1. Field of the Invention

The present invention relates to underwater buoys designed to be submerged and held inside the water at the end of a cable which is itself hooked to a carrier vehicle such as a helicopter. These buoys can be used inter alia for the detection of submerged objects, notably submarines, either by passive listening or by means of a sonar.

2. Description of the Prior Art

Since submarines are able to descend to increasingly great depths, it is necessary, in order to detect them with certainty, to take detection buoys down to depths of the same order, namely depths of several hundreds of meters. This, of course, makes it necessary to unwind and wind the carrier cable along the same length, while preventing oscillations which are harmful as much through variations in tension given to the cable as through the risk of the coils getting jumbled on the drum of the winch on which this cable is wound.

These oscillations are due to the slowing down of the buoy when it goes askew or even sideways under the effect of phenomena of hydrodynamic instability due to the relative motion of the water with respect to the buoy. To remove this instability and keep the buoy vertical while it descends or rises, there are known ways, as shown in FIG. 1, to provide the body 10 of this buoy, suspended to the end of the cable 11, with an upper ring 12 and a lower ring 13 which surround the ends of this body in setting up, between the body and themselves, a space designed to let through the streams of water while the buoy moves. Furthermore, the buoy has a ballast 14 placed at its lower end.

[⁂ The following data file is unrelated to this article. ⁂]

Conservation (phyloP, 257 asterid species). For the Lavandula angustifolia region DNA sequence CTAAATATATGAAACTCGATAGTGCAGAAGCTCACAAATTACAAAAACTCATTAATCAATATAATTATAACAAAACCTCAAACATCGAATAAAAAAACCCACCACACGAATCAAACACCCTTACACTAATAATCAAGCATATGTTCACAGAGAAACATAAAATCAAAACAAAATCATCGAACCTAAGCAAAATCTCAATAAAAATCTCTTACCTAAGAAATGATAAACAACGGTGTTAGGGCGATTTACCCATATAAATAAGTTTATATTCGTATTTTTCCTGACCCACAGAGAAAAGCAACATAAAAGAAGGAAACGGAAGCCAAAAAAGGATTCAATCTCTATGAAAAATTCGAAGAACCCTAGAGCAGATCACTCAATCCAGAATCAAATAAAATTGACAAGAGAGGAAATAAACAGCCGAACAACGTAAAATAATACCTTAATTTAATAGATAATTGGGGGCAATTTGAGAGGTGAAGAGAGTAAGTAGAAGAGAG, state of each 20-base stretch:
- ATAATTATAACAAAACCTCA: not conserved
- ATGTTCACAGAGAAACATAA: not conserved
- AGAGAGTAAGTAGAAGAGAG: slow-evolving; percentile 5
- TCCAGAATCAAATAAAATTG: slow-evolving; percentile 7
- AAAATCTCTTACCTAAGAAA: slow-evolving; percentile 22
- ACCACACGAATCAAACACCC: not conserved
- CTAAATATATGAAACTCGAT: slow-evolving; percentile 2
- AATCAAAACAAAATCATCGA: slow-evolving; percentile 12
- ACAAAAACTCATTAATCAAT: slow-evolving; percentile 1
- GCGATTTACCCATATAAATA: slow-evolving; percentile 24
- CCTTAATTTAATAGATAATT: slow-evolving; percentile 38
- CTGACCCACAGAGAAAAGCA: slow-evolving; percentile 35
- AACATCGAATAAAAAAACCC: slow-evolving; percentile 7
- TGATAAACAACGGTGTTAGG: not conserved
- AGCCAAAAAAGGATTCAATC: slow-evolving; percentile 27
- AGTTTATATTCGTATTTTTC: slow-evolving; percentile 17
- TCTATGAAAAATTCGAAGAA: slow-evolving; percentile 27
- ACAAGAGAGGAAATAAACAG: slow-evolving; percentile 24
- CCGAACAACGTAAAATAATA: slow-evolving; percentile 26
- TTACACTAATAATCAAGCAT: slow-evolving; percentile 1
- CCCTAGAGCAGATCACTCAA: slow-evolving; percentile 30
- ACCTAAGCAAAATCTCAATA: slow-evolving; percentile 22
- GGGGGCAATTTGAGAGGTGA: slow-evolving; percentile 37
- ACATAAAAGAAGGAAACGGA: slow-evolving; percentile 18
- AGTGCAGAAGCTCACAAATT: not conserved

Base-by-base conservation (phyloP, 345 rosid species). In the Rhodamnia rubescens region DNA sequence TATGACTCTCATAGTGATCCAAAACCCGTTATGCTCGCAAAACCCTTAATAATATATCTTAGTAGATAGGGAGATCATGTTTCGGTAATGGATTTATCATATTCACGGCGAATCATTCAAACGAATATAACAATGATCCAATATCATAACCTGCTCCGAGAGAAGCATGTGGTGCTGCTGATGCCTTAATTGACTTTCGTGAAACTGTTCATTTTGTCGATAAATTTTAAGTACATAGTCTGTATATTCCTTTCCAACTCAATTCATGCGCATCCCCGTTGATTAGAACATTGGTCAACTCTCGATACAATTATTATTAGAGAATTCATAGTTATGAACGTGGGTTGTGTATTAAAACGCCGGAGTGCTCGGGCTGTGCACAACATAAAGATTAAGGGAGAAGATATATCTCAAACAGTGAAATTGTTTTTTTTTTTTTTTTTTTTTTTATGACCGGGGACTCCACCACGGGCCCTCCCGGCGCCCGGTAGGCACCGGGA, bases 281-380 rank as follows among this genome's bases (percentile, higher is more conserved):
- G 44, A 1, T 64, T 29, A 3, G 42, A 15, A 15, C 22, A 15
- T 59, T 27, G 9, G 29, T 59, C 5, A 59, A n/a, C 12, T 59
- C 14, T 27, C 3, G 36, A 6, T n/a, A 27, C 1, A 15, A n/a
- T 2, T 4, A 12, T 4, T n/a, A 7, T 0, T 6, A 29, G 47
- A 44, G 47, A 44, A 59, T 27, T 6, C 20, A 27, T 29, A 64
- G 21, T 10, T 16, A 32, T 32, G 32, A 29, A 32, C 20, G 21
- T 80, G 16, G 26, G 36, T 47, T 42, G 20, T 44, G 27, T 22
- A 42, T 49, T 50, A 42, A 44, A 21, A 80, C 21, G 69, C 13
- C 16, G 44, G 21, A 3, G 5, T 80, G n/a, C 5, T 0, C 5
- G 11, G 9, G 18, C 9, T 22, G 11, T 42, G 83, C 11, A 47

The effect of these rings differs according to whether the buoy is plunging or rising up again. The top ring 12 is efficient in stabilizing the buoy in descent but, on the contrary, during the rising stage, it tends to behave like a fin which causes a swirling motion as shown in FIG. 2.

The bottom ring makes it possible, in principle, to overcome this drawback by countering this swirling motion since it is placed beneath the center of gravity of the buoy. However, during descent, this bottom ring 13 also behaves like a fin and itself tends to generate a swirling motion. This motion is not exactly the same as that generated, during the rising stage, by the ring 12, because the action of the ballast 14 is not identical to the traction of the cable 11 but, in all, the effects of the two rings impede each other and the overall result is hardly efficient.